Right to Quiet Society Noiseletter
Fall 2006 - page 3

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On adaptive mating call generation and mate location

Evolution of Neural Network Structures for Adaptive Mating Call Generation and Mate Location in a Population of Breeding Agents

Tom Cooke, <tom.cooke@plym.ac.uk>

Centre for Theoretical and Computational Neuroscience, University of Plymouth

It is now universally accepted within the scientific community that the complex structures observed in the nervous sys- terms of animals and the rich behaviours associated with them did not appear fully formed, but were the result of the action of natural selection over numerous generations [Darwin]. What is the nature of the processes that have enabled complex structures in the brain to emerge through gradual evolutionary change? In order to make some progress towards answering this question, we consider a population of agents with a neural network to control locomotion, mating call production and hearing, and study the evolution of agent behaviour and neural network structures in this model.

A computational model of a population of agents that must use their ability to “sing” and “hear” to locate potential mates in a noisy environment is under development. Agents have a limited amount of energy to expend on singing and movement. The population contains male and female agents; in any season a given female produces offspring with only one male, but a male may mate with many females.

The tension between the need to conserve energy and the need to locate a mate is the primary evolutionary driver in this model. An agent that efficiently produces a mating call that can be clearly distinguished from background noise, or is able to successfully follow mating calls produced by the opposite sex of its own species stands a much better

chance of producing offspring than an agent which does not possess these abilities.

The second key evolutionary driver is sexual selection. When the above-mentioned abilities are sufficiently well developed, competition between male agents becomes stronger and females must become increasingly selective in order to ensure that any male offspring stand a good chance of breeding.

The fitness function of the model allows agents to be compared according to their ability to produce and transduce simple patterns, but also provides opportunities for fitness to be increased by controlling the timing, amplitude, and frequency of the expression of previously evolved patterns.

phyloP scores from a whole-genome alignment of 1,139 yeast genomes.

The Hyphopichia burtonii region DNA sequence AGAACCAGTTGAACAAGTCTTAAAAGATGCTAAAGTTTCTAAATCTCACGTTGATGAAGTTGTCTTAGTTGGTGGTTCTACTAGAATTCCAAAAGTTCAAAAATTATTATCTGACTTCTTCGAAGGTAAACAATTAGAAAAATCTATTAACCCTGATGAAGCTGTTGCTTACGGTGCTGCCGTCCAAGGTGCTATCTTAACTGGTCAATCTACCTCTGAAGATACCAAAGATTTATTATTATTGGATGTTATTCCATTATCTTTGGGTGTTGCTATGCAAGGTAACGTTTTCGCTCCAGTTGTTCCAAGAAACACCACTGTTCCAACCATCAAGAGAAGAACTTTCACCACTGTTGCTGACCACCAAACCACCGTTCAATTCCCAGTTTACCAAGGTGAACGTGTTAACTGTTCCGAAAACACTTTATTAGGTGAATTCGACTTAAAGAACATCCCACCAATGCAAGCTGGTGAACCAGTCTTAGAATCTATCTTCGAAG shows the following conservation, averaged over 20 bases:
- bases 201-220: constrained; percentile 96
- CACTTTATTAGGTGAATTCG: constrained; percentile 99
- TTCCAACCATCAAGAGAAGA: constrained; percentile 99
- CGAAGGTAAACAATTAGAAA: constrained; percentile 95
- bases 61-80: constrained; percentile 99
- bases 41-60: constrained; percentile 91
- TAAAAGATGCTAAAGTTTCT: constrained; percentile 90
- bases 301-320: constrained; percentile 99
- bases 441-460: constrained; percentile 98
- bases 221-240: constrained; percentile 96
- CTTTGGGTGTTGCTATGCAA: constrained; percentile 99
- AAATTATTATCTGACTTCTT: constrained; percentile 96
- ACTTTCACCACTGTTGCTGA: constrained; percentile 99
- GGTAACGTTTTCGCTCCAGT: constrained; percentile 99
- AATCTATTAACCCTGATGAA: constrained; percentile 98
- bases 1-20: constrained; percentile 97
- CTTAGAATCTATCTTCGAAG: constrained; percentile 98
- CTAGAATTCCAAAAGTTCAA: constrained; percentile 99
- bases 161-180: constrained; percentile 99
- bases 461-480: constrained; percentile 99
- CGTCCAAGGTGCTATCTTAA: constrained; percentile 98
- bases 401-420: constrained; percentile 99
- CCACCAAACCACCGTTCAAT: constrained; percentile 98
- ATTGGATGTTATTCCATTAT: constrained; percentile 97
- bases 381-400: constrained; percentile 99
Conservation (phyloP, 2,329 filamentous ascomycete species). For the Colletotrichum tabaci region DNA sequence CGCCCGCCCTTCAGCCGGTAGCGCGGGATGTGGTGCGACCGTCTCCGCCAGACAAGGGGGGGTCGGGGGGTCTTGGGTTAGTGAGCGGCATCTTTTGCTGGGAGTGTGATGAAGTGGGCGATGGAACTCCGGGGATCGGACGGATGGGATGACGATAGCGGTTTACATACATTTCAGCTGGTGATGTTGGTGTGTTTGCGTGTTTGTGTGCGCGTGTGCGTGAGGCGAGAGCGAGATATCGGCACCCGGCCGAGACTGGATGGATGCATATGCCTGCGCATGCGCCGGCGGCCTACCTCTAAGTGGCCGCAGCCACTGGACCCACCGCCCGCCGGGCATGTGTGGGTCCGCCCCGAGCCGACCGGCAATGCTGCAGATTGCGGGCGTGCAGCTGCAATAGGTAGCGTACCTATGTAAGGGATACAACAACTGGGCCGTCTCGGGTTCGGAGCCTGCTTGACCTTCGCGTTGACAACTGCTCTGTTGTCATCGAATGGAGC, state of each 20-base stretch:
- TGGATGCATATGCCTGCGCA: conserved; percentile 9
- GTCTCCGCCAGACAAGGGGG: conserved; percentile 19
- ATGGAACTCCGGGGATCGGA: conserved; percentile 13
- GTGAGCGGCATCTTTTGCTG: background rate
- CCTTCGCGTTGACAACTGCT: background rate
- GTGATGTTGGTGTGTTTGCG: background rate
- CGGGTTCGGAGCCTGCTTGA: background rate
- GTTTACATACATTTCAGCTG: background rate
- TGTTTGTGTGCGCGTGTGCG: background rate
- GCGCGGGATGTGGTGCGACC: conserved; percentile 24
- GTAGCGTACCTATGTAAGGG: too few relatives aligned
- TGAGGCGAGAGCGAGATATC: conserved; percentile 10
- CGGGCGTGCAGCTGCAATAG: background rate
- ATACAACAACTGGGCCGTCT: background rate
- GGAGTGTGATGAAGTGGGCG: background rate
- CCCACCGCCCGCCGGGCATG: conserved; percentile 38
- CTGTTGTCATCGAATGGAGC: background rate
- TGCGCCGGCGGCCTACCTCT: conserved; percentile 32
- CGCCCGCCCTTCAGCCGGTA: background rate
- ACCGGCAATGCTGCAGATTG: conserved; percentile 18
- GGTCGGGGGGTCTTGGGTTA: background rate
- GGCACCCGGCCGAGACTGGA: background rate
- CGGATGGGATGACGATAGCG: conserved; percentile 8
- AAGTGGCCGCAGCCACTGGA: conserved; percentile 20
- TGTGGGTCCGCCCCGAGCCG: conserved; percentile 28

A system for controlled genetic crossover using marking of structural innovations, developed in the NEAT project [Stanley] is employed in order to allow the protection of network structure through speciation.

The simulation of an early version of the model shows that agents evolve a strategy of a long period of energy conservation followed by a loud burst of singing; this strategy enables them to be heard over background noise. In the evolved population in the full model, the author expects that:

. Agents will evolve the ability to change the loudness, duration, and pitch of bursts in response to the level of noise from other agents.
. Distinct species will emerge, each with its own characteristic song. . Competition between agents will lead to oscillatory dynamics of the singing produced by the agent population as a whole.

Darwin, C. (1859) The Origin of Species. Penguin Classics (1985). Penguin, London. Stanley, K. and Miikkulainen, R. (2002). Evolutionary Computation 10(2): 99-127


Sound-monitoring eggs

CBC Radio 1, "As It Happens", Thursday, March 23, 2006

If animals could talk, what would they tell us? Well, in the case of the fauna of Labrador, their first words might be something like, "For God's sake, pipe down!" - if they were not too hoarse to talk, that is. For years, native and environ- mental groups have been expressing concerns about the noise around the Canadian Forces Base in Goose Bay, Labrador. At issue is the impact of the noise from low-flying jets on the region's animals. Now, to prove those concerns haven't fallen on deaf ears, the Canadian military is taking action. The Department of National Defence has hired a company to outfit the caribou and birds in the area with some pretty nifty - and slightly tricky - electronic gadgets. Frank Riskey is the President of TenXsys in Eagle, Idaho - the company supplying the gadgets in question. He and explains:

The TenXsys NestMonitor-900 can capture and transmit a variety of data – including motion, temperature, location, and sound - through a state-of-the-art telemetry device, and is housed in an artificial egg. This design is suitable for placing in a bird’s nest. The intent is to monitor noise and egg temperature, so that researchers can study the length of time the bird can stay off the nest after a disturbance, before harming the eggs or young birds. The NestMonitor-900 comes with a 900 MHz transceiver standard, with other sensors as requested. TenXsys also provides a sys- tem of advanced, configurable animal telemetry devices that allow researchers to monitor and collect physiologic and environmental data including ambient noise amplitude and even audio recordings.
See www.tenxsys.com/nestmonitor.htm


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